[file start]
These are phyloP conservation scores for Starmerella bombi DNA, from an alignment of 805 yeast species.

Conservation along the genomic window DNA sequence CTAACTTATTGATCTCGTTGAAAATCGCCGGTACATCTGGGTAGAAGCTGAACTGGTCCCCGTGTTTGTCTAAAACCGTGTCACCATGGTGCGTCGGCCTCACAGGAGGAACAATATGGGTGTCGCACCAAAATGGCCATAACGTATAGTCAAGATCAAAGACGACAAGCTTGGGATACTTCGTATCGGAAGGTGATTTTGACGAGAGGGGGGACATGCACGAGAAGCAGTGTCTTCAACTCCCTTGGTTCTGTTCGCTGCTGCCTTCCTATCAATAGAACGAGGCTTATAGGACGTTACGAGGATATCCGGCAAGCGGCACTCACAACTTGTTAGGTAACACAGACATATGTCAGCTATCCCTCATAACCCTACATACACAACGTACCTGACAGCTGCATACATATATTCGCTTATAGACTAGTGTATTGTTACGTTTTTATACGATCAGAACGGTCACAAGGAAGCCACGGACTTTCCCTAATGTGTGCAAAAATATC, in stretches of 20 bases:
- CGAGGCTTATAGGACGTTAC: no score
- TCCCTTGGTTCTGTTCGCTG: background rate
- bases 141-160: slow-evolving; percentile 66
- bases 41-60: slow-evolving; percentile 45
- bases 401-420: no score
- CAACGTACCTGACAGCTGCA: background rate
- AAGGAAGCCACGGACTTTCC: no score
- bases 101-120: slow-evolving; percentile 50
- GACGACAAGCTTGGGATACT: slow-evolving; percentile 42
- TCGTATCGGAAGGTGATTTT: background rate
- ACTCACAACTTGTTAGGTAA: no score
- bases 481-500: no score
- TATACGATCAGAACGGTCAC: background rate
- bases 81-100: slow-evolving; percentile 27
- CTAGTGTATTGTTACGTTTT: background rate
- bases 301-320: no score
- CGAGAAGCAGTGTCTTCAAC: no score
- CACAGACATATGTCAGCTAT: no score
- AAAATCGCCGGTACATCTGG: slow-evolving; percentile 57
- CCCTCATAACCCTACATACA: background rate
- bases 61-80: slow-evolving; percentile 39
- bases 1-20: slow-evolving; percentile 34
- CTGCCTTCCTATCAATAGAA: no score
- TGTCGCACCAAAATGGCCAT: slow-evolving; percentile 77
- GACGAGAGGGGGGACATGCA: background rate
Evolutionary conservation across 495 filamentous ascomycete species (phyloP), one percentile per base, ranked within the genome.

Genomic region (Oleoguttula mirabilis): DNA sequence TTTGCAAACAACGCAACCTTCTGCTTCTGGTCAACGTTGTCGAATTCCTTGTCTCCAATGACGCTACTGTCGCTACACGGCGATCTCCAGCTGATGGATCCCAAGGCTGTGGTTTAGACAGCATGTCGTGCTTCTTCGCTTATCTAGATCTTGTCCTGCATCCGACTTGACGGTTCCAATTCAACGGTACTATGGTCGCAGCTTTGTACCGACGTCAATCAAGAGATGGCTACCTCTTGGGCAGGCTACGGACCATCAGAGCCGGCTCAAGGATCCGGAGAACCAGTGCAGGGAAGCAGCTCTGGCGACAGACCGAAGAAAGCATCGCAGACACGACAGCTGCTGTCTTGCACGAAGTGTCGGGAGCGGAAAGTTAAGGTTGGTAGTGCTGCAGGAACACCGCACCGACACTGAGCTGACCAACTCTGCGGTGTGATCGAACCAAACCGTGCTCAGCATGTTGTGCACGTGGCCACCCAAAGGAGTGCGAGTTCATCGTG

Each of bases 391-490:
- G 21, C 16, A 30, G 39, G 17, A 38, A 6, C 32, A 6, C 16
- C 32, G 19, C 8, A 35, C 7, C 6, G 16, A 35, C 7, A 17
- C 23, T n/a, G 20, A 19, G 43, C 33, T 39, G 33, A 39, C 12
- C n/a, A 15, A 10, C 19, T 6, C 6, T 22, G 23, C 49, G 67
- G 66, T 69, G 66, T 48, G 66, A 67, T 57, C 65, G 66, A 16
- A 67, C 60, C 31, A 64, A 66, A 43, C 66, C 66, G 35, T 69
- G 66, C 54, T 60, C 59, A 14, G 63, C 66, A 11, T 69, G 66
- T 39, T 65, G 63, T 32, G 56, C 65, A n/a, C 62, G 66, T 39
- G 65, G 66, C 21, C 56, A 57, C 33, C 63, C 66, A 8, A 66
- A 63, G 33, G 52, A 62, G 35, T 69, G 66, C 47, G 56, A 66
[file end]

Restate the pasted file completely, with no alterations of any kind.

These are phyloP conservation scores for Starmerella bombi DNA, from an alignment of 805 yeast species.

Conservation along the genomic window DNA sequence CTAACTTATTGATCTCGTTGAAAATCGCCGGTACATCTGGGTAGAAGCTGAACTGGTCCCCGTGTTTGTCTAAAACCGTGTCACCATGGTGCGTCGGCCTCACAGGAGGAACAATATGGGTGTCGCACCAAAATGGCCATAACGTATAGTCAAGATCAAAGACGACAAGCTTGGGATACTTCGTATCGGAAGGTGATTTTGACGAGAGGGGGGACATGCACGAGAAGCAGTGTCTTCAACTCCCTTGGTTCTGTTCGCTGCTGCCTTCCTATCAATAGAACGAGGCTTATAGGACGTTACGAGGATATCCGGCAAGCGGCACTCACAACTTGTTAGGTAACACAGACATATGTCAGCTATCCCTCATAACCCTACATACACAACGTACCTGACAGCTGCATACATATATTCGCTTATAGACTAGTGTATTGTTACGTTTTTATACGATCAGAACGGTCACAAGGAAGCCACGGACTTTCCCTAATGTGTGCAAAAATATC, in stretches of 20 bases:
- CGAGGCTTATAGGACGTTAC: no score
- TCCCTTGGTTCTGTTCGCTG: background rate
- bases 141-160: slow-evolving; percentile 66
- bases 41-60: slow-evolving; percentile 45
- bases 401-420: no score
- CAACGTACCTGACAGCTGCA: background rate
- AAGGAAGCCACGGACTTTCC: no score
- bases 101-120: slow-evolving; percentile 50
- GACGACAAGCTTGGGATACT: slow-evolving; percentile 42
- TCGTATCGGAAGGTGATTTT: background rate
- ACTCACAACTTGTTAGGTAA: no score
- bases 481-500: no score
- TATACGATCAGAACGGTCAC: background rate
- bases 81-100: slow-evolving; percentile 27
- CTAGTGTATTGTTACGTTTT: background rate
- bases 301-320: no score
- CGAGAAGCAGTGTCTTCAAC: no score
- CACAGACATATGTCAGCTAT: no score
- AAAATCGCCGGTACATCTGG: slow-evolving; percentile 57
- CCCTCATAACCCTACATACA: background rate
- bases 61-80: slow-evolving; percentile 39
- bases 1-20: slow-evolving; percentile 34
- CTGCCTTCCTATCAATAGAA: no score
- TGTCGCACCAAAATGGCCAT: slow-evolving; percentile 77
- GACGAGAGGGGGGACATGCA: background rate
Evolutionary conservation across 495 filamentous ascomycete species (phyloP), one percentile per base, ranked within the genome.

Genomic region (Oleoguttula mirabilis): DNA sequence TTTGCAAACAACGCAACCTTCTGCTTCTGGTCAACGTTGTCGAATTCCTTGTCTCCAATGACGCTACTGTCGCTACACGGCGATCTCCAGCTGATGGATCCCAAGGCTGTGGTTTAGACAGCATGTCGTGCTTCTTCGCTTATCTAGATCTTGTCCTGCATCCGACTTGACGGTTCCAATTCAACGGTACTATGGTCGCAGCTTTGTACCGACGTCAATCAAGAGATGGCTACCTCTTGGGCAGGCTACGGACCATCAGAGCCGGCTCAAGGATCCGGAGAACCAGTGCAGGGAAGCAGCTCTGGCGACAGACCGAAGAAAGCATCGCAGACACGACAGCTGCTGTCTTGCACGAAGTGTCGGGAGCGGAAAGTTAAGGTTGGTAGTGCTGCAGGAACACCGCACCGACACTGAGCTGACCAACTCTGCGGTGTGATCGAACCAAACCGTGCTCAGCATGTTGTGCACGTGGCCACCCAAAGGAGTGCGAGTTCATCGTG

Each of bases 391-490:
- G 21, C 16, A 30, G 39, G 17, A 38, A 6, C 32, A 6, C 16
- C 32, G 19, C 8, A 35, C 7, C 6, G 16, A 35, C 7, A 17
- C 23, T n/a, G 20, A 19, G 43, C 33, T 39, G 33, A 39, C 12
- C n/a, A 15, A 10, C 19, T 6, C 6, T 22, G 23, C 49, G 67
- G 66, T 69, G 66, T 48, G 66, A 67, T 57, C 65, G 66, A 16
- A 67, C 60, C 31, A 64, A 66, A 43, C 66, C 66, G 35, T 69
- G 66, C 54, T 60, C 59, A 14, G 63, C 66, A 11, T 69, G 66
- T 39, T 65, G 63, T 32, G 56, C 65, A n/a, C 62, G 66, T 39
- G 65, G 66, C 21, C 56, A 57, C 33, C 63, C 66, A 8, A 66
- A 63, G 33, G 52, A 62, G 35, T 69, G 66, C 47, G 56, A 66